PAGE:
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Ait Ouakrim et al., 2023. Tobacco endgame intervention impacts on health gains and Māori:non-Māori health inequity: a simulation study of the Aotearoa/New Zealand tobacco action plan. Tobacco Control doi:10.1136/tc-2022-057655
British Prime Minister Rishi Sunak received a lot of attention recently when he proposed raising the age at which people could purchase tobacco products by one year every year, but the idea is hardly new. The ‘tobacco-free generations’ concept was first described in 2010, as a way to curb the uptake of smoking.
In Australia, more than three out of four adult males who currently smoke started before they turned 18. Not only does this show the ineffectiveness of current laws aimed at restricting access to tobacco products to adults, but it also highlights the link between starting smoking at a young age and becoming a long-term smoker. Hence, “preventing youth initiation may be the key to ending the tobacco epidemic”.
Existing laws that ban the sale of tobacco products to people over 18 create a ‘rite-of-passage’ effect and send a mixed health message. The tobacco-free generations approach, which restricts the sale of tobacco products only to people born before a specific year, addresses these problems and phases out tobacco supply. Smoking ceases being something associated with ‘coming of age’ and, over time, increasingly becomes identified with the poor health effects that manifest after years of smoking.
The importance of preventing the uptake of smoking in young people
We often think of lung disease when considering the harms caused by tobacco products. The adage that ‘people smoke for the nicotine but are killed by the tar’ overlooks the potentially damaging effects of nicotine beyond its addictive properties, and this is especially relevant for adolescents.
There is “substantial evidence for long-term negative impact of adolescent nicotine exposure on brain and behaviour”, although most is from studies of experimental animals that may not be directly relevant to humans. However, for example, analysis of data from the United States National Youth Tobacco Survey found that the odds of self-reported “serious difficulty concentrating, remembering, or making decisions because of a physical, mental, or emotional condition” were substantially higher in middle- and high-school students who smoked cigarettes and/or used vapes than in students who did not (the effect of vaping was greater in males than females).
A new approach to smoking prevention
Protecting the physical and mental wellbeing of young people by implementing the tobacco-free generations approach is part of the New Zealand/Aotearoa strategy to become ‘smoke free’ by 2025, but their approach goes further. The country’s action plan to achieve their goal also includes the restriction of the availability of tobacco products and the de-nicotinisation of tobacco (for example, so that the available amount of nicotine in a cigarette was below an addictive level). These measures target the initiation of smoking and tobacco products themselves, rather than focus on people who smoke (with measures related to advertising, packaging, taxation, smoking restrictions, and services to support cessation).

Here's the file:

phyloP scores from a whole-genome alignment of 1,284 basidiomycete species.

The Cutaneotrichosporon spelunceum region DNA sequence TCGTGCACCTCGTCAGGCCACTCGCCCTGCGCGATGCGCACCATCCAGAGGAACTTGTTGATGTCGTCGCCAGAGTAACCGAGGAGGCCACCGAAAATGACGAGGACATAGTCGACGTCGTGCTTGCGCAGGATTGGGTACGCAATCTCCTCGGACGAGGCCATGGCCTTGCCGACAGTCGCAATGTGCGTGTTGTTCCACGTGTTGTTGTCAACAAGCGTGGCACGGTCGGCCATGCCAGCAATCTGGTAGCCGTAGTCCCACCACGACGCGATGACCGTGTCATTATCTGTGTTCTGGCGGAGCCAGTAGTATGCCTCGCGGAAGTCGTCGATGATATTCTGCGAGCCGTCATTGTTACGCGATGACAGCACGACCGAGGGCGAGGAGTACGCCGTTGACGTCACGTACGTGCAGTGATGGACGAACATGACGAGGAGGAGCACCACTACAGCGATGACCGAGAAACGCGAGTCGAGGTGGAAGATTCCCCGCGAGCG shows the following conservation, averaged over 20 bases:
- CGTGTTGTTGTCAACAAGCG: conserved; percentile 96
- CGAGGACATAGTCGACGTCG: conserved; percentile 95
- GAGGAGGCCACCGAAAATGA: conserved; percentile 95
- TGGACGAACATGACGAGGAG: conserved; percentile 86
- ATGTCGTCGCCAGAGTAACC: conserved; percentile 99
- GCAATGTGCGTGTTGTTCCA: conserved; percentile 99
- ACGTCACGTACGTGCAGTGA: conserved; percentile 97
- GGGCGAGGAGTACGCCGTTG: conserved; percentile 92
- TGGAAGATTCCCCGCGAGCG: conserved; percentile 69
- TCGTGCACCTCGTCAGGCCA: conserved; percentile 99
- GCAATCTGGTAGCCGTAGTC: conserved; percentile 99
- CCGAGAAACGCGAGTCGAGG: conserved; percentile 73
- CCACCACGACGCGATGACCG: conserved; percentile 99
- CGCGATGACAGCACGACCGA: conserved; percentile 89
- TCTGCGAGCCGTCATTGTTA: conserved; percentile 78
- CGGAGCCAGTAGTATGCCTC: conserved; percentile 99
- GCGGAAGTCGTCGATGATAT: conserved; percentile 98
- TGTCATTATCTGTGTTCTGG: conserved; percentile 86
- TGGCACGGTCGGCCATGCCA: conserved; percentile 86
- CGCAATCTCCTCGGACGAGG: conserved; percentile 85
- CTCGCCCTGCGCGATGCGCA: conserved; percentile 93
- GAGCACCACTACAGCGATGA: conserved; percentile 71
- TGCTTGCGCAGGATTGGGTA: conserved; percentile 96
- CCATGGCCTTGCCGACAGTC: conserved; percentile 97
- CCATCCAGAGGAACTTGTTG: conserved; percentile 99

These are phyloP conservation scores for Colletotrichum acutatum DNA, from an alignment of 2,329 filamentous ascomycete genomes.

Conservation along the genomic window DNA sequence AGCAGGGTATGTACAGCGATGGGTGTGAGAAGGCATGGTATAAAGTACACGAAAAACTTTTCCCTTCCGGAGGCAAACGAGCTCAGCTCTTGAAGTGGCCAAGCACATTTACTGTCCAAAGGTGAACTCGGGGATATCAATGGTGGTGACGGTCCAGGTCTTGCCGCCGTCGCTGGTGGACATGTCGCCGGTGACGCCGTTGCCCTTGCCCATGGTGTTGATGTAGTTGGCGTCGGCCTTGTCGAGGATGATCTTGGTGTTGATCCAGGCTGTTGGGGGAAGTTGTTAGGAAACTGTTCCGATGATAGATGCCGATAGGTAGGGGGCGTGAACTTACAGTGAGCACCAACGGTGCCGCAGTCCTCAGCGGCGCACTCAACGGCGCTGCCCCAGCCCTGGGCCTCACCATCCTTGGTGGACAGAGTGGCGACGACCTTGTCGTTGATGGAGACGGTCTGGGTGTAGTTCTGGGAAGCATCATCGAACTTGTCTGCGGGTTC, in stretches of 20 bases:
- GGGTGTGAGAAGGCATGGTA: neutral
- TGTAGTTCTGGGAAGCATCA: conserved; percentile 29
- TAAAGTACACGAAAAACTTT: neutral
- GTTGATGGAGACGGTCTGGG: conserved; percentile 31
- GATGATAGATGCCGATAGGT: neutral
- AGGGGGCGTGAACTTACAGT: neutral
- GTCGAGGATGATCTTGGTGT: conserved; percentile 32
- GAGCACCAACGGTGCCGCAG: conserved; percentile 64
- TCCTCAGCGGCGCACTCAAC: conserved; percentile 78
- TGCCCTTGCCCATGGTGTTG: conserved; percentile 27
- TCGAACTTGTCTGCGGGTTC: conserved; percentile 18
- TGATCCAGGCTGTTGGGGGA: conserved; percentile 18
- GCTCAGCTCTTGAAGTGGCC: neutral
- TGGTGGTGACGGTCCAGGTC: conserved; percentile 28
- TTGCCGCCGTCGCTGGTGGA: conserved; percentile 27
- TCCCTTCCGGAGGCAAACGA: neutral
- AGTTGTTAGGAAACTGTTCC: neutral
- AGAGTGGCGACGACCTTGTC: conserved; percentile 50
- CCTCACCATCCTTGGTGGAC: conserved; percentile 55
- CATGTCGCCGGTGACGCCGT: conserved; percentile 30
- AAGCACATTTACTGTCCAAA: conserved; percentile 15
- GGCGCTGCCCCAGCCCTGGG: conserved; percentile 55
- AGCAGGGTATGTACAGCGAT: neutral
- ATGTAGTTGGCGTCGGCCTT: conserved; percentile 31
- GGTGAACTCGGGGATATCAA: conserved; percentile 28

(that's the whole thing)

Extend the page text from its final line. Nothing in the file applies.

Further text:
The Smokefree Aotearoa 2025 Action Plan explicitly targets socioeconomic inequities in smoking rates and harm from smoking. In doing so, it addresses the health disadvantage of Māori people, which stems from their access to social determinants of health and the legacy of colonisation.
How the smoking endgame can improve health inequity
A recent article describes modelling of the effect of the New Zealand/Aotearoa policy on smoking rates and health-adjusted life year (HALY) gains for the country, estimating the relative contributions of each of the three measures (i.e., tobacco-free generations, de-nicotinisation and retail restrictions) compared to a ‘business as usual’ scenario. It shows that the combined measures could reduce smoking rates from around 32% to just over 7% for Māori, and from around 12% to under 3% in non-Māori, in three years. Māori males would achieve the <5% target within four years, and Māori females (the population group with the highest current smoking prevalence), within five years.
Reductions in smoking rates and consequent gains in HALYs are greatest for Māori because of their existing high rates of smoking. And since the burden of disease from smoking is so high in Māori, the benefits of the proposed reforms result in a considerable reduction in the health gap between Māori and non-Māori groups aged 45 years and older: by almost 23% for females and almost 10% for males.
The relative contributions of the three measures in the Smokefree Aotearoa 2025 Action Plan, on smoking rates and HALYs, are quite different. For example, de-nicotinisation has a large and rapid effect on smoking rates, but the tobacco-free generations measure takes years to have a substantial effect. The tobacco-free generations measure alone achieves 13% of the HALY gains, retail restrictions alone achieve 18%, and de-nicotinisation alone achieves 97%, but the majority of the HALY gains are not realised for decades.
The fact that smoking prevalence and harm are tied to socioeconomic factors such as income, location and indigeneity, suggests that tobacco endgame strategies may substantially reduce health inequities while benefiting the health of all population groups. This possibility cannot be realised, though, simply by preventing our children from ever buying cigarettes.